The Response Systems to Adult Sexual Assault Crimes Panel released its report regarding the scourge of military sexual trauma. This was the supposedly independent panel (not really) established by Congress to examine how the military was combating the longstanding crimes of rape and sexual trauma in the military and to make recommendations as to how the military can do better. There has been a lot of talk about the recommendations to keep reporting and adjudication within the chain of command. However, there is one recommendation no one is talking about.
More specifically, providing more resources for healing and more funding for research on survivors of male-on-male rape and assault in the military. There is no dispute that men are the majority of victims within the military. What is new is that male victims are finally being recognized and noticed for the huge lack of resources facing them? No, wait, that’s not new either…
In 2004, the Defense Task Force on Care for Victims of Sexual Assault recommended that more information be gathered concerning male survivors. What happened to that recommendation? Nothing. In 2009, the Defense Task Force on Sexual Assault in the Military Services recommended that male survivors of sexual assault be given separate treatment areas and that protocols be established specifically for treating male survivors. What happened to those recommendations? Ignored. In 2013, the United States Commission on Civil Rights discussed at great length the need to have more representation of male survivors. Where did this recommendation go? Into the circular file. So please excuse male survivors if we are a little less than hopeful regarding actual implementation of the one single recommendation regarding male survivors in this latest report.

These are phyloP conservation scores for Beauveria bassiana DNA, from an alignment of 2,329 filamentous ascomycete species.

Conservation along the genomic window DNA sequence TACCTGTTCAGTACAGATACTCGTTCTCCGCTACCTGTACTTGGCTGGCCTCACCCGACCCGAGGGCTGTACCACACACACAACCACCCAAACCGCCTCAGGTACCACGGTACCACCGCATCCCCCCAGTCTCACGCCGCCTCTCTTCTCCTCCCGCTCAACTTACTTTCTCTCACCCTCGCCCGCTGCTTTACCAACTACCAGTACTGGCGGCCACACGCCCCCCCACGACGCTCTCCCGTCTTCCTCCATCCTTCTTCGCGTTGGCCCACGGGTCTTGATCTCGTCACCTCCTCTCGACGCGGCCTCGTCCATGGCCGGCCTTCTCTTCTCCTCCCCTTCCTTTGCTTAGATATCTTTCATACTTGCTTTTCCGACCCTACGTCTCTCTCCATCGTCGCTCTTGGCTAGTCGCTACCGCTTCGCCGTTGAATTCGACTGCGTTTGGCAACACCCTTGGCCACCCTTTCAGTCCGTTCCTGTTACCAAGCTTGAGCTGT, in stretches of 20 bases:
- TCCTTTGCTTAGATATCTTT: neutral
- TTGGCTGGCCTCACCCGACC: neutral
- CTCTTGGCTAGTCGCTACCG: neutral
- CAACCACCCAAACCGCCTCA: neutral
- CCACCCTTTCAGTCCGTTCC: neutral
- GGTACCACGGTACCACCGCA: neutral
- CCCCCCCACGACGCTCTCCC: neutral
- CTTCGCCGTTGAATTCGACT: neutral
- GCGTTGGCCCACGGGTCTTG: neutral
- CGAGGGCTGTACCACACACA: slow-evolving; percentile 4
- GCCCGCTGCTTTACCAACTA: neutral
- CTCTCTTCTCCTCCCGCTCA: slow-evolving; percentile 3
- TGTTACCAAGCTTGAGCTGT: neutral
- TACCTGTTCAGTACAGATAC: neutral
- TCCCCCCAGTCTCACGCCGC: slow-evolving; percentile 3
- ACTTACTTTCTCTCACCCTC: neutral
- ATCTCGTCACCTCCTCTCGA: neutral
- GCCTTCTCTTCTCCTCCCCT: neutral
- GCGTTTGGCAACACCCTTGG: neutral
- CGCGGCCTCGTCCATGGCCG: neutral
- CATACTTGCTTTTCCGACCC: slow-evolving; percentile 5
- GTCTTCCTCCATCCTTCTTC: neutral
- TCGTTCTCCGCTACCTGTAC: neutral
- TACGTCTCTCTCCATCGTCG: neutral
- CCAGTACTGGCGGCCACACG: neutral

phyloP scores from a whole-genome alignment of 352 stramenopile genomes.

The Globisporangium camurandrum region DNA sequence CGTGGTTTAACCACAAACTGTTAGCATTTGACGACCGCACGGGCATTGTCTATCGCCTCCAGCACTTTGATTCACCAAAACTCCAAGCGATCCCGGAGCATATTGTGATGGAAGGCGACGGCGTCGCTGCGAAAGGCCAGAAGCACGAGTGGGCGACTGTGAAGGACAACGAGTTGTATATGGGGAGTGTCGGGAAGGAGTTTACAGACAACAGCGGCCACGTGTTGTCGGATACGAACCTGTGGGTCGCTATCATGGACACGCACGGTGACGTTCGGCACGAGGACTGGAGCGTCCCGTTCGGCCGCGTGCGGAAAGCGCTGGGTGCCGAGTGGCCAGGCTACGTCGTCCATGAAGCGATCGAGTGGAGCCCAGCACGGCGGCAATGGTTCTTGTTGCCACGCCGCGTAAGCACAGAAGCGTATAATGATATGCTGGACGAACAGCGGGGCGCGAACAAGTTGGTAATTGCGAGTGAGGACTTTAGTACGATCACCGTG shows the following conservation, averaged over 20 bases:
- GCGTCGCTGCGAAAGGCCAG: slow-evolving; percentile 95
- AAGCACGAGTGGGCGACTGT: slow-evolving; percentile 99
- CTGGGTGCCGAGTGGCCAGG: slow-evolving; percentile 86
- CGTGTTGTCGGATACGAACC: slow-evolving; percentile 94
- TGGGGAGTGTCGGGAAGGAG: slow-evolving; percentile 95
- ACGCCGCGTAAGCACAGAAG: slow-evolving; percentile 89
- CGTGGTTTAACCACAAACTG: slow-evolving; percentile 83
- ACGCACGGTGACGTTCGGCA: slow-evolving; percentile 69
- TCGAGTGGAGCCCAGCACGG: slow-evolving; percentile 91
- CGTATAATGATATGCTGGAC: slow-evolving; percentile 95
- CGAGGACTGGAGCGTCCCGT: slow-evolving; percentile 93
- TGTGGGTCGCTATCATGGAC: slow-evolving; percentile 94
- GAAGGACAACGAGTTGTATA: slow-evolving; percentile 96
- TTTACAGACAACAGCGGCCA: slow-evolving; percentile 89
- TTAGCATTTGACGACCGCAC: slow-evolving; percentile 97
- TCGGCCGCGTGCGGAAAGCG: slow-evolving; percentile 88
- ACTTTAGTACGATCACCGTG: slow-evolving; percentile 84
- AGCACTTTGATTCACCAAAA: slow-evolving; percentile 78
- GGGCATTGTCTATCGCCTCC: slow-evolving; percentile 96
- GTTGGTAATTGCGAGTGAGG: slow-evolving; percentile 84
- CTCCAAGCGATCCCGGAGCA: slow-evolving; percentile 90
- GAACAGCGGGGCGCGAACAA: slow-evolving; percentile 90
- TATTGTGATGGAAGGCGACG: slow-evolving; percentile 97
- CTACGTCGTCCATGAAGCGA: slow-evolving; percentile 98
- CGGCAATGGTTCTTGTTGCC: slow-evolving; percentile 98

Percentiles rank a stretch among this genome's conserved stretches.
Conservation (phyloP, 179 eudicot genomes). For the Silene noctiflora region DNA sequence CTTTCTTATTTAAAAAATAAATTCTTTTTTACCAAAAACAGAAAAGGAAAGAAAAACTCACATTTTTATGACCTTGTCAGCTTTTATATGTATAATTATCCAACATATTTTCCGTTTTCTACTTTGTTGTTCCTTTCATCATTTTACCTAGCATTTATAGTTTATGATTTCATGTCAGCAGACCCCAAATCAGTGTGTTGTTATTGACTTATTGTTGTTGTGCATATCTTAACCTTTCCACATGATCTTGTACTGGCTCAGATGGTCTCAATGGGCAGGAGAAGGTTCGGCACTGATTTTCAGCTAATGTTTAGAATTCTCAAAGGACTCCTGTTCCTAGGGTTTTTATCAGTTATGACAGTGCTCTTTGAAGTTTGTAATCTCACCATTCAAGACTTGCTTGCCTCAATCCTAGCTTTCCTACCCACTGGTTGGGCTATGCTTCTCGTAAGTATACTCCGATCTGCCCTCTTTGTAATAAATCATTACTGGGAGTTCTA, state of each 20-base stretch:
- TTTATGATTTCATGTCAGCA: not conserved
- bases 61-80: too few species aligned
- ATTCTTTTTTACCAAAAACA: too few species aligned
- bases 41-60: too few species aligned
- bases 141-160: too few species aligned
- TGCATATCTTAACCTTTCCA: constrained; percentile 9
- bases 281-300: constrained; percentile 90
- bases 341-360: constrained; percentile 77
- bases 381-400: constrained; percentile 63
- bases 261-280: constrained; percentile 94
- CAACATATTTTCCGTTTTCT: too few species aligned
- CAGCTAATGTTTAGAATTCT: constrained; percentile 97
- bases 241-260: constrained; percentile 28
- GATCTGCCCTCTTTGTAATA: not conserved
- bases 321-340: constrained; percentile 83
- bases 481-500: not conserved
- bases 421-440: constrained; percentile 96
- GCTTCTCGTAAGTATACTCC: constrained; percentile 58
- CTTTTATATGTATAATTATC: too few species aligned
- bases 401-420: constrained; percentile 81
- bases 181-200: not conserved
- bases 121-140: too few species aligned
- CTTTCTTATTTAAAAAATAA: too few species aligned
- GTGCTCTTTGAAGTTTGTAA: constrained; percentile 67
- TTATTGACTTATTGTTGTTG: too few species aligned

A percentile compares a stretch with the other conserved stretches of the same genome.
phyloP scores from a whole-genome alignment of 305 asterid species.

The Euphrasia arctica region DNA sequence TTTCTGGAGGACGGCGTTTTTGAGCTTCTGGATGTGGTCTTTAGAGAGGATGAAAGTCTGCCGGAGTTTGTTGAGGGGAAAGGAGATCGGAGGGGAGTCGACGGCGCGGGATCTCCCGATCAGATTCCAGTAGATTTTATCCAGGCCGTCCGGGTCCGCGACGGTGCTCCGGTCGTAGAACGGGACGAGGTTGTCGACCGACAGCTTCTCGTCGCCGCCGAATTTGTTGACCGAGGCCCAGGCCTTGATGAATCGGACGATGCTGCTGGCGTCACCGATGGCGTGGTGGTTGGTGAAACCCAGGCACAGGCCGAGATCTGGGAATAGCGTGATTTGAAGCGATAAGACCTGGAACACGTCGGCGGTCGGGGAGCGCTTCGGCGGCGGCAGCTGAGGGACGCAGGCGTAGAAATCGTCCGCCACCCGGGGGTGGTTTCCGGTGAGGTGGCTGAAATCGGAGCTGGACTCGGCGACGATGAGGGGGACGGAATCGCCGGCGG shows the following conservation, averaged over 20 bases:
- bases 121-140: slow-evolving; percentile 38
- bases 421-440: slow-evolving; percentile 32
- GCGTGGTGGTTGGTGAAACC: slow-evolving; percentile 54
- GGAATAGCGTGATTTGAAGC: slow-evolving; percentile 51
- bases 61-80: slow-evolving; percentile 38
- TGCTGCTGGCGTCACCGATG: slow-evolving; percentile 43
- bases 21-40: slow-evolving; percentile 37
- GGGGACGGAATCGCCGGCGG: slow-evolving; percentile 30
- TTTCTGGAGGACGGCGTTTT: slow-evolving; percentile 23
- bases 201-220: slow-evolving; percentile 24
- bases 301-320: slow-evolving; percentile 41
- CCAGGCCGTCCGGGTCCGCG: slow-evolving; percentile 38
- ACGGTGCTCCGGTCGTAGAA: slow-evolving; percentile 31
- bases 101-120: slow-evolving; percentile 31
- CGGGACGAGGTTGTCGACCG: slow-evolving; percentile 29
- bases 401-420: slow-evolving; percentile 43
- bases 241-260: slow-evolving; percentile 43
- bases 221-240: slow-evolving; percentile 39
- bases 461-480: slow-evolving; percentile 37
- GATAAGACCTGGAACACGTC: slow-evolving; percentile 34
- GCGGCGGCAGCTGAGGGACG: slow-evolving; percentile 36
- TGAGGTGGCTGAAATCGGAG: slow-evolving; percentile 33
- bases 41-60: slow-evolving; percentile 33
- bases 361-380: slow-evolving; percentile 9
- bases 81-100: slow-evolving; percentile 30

Even this latest report marginalizes a large minority of the male survivor community in the military. Namely, it continues to ignore the reality of female-on-male rapes and sexual assaults. The Department of Defense’s own survey has estimated that when men are the victims, women are the perpetrator about forty percent of the time. Former Marine Sergeant James Landrith knows this reality all too well. While the Department of Defense continues to ignore this issue, CNN and other media outlets are beginning to cover it. A recent CNN article on Landrith was actually named one of the top 10 news stories of the year for that news section. Media interest is clearly there and victims are speaking out more, so why does the DoD still ignore the issue?
Supposedly the Department of Defense and the Veterans Health Administration share knowledge, reports, and information. If that is the case, why does the Veterans Health Administration continue the same ineffectual health care policies that have clearly failed in the Department of Defense? There are no dedicated programs specifically for male survivors of military sexual trauma. Male survivors, in some cases, still have to go to the women’s clinic at their local VA to receive care. No research is taking place for male survivors at the Veterans Health Administration. Clearly, VHA is no friend of the male survivor.
We have heard some empty promises from the Secretary of Defense about how he has directed the Sexual Assault and Prevention Response Office to address these shortcomings. Unfortunately, Secretary Hagel’s words are not being turned into action. Who is advising Major General Snow and his staff on how best to reach male survivors? Aside from Men Recovering from Military Sexual Trauma, there are no U.S. advocacy organizations dedicated solely to male survivors of sexual abuse endured as an adult, whether inside or outside of the military.
So, what is the game plan for the federal government? Issue more empty words and hope the issue goes away? Male survivors have endured in silence for far too long. It is our turn to have a seat at the table to talk about the reality of being a victim of sexual crimes. Please join Men Recovering from Military Sexual Trauma as we start a march toward equality for male survivors of sexual violence in the military.